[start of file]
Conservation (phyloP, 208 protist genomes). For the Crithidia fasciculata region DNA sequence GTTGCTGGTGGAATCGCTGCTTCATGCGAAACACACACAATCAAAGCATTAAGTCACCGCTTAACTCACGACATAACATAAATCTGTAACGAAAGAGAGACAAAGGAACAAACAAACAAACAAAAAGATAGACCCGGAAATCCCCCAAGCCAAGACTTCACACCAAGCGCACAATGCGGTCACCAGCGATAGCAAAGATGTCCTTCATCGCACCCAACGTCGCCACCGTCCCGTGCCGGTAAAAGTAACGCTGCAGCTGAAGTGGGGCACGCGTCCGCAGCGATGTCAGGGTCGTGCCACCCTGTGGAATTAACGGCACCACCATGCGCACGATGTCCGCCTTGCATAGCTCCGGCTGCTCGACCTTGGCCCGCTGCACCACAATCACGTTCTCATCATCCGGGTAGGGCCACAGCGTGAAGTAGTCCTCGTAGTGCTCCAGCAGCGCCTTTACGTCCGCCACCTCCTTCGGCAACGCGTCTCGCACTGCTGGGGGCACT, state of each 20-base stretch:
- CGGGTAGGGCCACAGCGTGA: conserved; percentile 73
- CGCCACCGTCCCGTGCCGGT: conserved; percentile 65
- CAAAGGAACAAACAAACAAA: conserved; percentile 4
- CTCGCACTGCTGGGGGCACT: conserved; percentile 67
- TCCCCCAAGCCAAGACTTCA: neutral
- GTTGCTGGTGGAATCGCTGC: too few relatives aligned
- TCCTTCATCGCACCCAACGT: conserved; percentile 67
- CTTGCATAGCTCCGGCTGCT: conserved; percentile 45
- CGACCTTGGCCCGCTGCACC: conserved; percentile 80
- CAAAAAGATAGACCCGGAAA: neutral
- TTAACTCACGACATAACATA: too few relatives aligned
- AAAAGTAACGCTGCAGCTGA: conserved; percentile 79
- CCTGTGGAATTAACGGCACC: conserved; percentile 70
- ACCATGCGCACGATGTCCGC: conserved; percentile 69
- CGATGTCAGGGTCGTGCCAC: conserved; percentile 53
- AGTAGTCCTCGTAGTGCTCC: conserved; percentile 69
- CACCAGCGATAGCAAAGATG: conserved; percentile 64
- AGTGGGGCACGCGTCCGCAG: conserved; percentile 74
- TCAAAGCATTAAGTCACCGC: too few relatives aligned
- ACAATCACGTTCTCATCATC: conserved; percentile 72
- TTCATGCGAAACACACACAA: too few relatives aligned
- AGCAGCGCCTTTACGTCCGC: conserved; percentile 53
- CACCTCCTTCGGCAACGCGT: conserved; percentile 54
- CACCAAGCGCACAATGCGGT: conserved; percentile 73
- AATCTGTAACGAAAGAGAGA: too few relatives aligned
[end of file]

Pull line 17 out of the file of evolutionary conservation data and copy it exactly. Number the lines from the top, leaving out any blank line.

- AGTAGTCCTCGTAGTGCTCC: conserved; percentile 69